Thursday, December 29, 2011

Remember those Barbarians in the Capital One Credit Car Commercials – They Are Trying To Collect Debts Already Discharged

Illegal Yes – But Apparently That Doesn’t Matter; These are Bankers We're Talking About

Going through bankruptcy is not a pleasant experience, sort of like bowel surgery without anesthetic.  But at the end of the process a person’s debts are settled.  Some creditors get paid in full, some get paid partially, some remain as obligations of the debtor and some do not get paid at all.  But whatever the outcome, whatever certain debts that are not paid in full are discharged.  The debtor no longer owes the money and can move on with his or her life.

Unless of course, the lender is Capital One.  Capital One has decided to go after people whose debts are no longer owed.  They may do this because their records are so shoddy that they cannot determine the debt is already discharged, or they may do it because they don’t care as long as they can get the money.  It would be nice to give them the benefit of the doubt and assume incompetence over malfeasance if the problem wasn’t so large.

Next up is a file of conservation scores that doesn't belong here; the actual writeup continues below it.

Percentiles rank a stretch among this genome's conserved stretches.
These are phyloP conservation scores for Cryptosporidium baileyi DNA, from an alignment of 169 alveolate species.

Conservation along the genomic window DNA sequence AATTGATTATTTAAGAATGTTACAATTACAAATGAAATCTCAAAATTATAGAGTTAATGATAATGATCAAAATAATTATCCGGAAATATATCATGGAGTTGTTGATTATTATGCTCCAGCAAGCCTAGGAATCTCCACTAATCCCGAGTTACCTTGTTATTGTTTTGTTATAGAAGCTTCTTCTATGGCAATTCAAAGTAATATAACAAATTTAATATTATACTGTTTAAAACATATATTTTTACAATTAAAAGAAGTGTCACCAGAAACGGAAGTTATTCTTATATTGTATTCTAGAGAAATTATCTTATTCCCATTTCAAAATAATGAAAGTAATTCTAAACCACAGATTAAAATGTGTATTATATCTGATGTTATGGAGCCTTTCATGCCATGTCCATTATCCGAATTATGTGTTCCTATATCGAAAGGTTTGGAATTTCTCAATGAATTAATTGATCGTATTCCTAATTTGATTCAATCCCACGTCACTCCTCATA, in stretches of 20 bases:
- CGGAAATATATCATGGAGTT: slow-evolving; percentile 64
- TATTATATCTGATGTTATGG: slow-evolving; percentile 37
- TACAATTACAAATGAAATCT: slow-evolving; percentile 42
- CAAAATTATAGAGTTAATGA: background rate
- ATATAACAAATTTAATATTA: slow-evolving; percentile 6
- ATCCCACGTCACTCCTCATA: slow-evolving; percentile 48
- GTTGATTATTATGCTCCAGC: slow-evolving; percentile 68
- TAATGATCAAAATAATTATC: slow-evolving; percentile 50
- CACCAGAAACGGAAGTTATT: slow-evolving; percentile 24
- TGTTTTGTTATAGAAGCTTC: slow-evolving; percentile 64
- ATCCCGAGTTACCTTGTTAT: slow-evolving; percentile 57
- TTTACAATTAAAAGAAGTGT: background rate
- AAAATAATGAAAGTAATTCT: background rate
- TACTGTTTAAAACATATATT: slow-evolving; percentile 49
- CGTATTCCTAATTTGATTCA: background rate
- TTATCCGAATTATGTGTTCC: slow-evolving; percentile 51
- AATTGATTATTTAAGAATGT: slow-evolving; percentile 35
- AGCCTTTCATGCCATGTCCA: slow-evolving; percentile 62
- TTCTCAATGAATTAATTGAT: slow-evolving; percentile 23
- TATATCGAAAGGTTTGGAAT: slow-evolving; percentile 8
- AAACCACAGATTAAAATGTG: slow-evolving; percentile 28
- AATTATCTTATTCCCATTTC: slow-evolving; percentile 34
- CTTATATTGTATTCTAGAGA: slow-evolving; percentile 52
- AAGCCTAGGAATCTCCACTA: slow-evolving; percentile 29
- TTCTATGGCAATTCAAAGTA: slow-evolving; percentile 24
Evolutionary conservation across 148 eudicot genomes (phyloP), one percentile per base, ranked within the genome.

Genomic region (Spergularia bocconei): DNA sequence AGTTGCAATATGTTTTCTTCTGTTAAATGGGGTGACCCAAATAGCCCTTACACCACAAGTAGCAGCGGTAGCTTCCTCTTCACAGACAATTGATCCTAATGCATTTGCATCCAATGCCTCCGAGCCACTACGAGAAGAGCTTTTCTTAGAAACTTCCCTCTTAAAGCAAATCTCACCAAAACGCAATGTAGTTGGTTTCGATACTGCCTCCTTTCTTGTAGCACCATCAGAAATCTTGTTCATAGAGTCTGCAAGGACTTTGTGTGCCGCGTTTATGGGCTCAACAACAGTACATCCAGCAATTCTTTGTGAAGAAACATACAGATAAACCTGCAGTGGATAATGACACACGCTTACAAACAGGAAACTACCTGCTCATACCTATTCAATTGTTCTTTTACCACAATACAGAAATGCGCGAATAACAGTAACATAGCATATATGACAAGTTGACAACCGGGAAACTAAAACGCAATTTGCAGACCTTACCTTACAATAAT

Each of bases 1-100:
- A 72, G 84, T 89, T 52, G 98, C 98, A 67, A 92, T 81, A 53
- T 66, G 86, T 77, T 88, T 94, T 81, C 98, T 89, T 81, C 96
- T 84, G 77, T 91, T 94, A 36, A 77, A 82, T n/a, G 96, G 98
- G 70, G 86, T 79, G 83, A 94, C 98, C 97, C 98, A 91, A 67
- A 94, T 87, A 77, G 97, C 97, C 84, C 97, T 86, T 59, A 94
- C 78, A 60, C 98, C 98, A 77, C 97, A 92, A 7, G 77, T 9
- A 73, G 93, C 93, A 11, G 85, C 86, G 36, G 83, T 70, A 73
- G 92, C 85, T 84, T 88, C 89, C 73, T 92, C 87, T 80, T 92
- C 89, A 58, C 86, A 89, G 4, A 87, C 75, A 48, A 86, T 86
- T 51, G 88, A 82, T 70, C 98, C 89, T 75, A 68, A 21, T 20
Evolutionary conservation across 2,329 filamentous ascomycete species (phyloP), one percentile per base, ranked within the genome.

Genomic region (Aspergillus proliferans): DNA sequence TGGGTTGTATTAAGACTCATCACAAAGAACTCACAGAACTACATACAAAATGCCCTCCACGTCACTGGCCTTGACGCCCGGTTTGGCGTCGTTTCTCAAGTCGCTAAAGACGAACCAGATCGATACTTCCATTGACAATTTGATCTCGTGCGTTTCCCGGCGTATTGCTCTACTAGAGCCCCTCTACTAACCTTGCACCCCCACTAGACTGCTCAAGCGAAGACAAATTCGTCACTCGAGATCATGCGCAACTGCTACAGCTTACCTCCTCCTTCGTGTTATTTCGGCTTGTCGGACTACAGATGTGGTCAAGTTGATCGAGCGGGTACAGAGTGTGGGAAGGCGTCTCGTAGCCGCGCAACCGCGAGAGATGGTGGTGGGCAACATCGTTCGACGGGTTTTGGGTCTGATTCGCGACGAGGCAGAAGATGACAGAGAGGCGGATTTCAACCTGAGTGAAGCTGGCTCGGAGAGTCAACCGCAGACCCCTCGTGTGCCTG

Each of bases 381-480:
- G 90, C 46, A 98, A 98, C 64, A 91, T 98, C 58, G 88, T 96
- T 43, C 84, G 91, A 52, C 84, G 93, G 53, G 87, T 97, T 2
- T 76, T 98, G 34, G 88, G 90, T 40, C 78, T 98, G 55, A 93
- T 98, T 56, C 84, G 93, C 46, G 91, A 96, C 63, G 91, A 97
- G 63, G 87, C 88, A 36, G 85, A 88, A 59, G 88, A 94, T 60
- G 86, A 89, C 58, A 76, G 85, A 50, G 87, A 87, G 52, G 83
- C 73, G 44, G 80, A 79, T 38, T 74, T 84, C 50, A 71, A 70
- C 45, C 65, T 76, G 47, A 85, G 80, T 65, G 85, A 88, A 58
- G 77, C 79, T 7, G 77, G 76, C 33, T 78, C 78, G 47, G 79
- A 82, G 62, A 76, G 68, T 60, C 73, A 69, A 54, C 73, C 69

A court-appointed auditor concluded earlier this year that Capital One pursued 15,500 "erroneous claims" seeking money previously erased by a bankruptcy-court judge.

The reason there is a court appointed auditor is that one judge has had enough.

Separately, David W. Houston III, chief judge of the U.S. Bankruptcy Court in Aberdeen, Miss., said he plans to demand that Capital One show up in his courtroom to explain its debt-collection practices.

In October, the judge rejected the company's request to throw out a lawsuit that alleged Capital One tried to collect $43,396.59 that was legally erased in an earlier bankruptcy case filed by the same person.

"I want some proof from the company that this was a legitimate error and not a conscious, malevolent effort to go out and collect a debt that's been discharged," Judge Houston said in an interview.

And there is evidence of bad behavior in the past

In 2008, a U.S. bankruptcy trustee in Massachusetts accused Capital One of illegally trying 5,600 times to collect debts already wiped out by a bankruptcy judge.

The trustee concluded that Capital One was guilty of incompetence, and did not maintain adequate records on which of its debtors had debts discharged, but then, it would not be in Capital One’s best interests to do so, would it.  The good news here is that victims are fighting back, and there is at least one judge on the side of justice.  That alone is enough to give The Dismal Political Economist a slight boost here in the holiday season.

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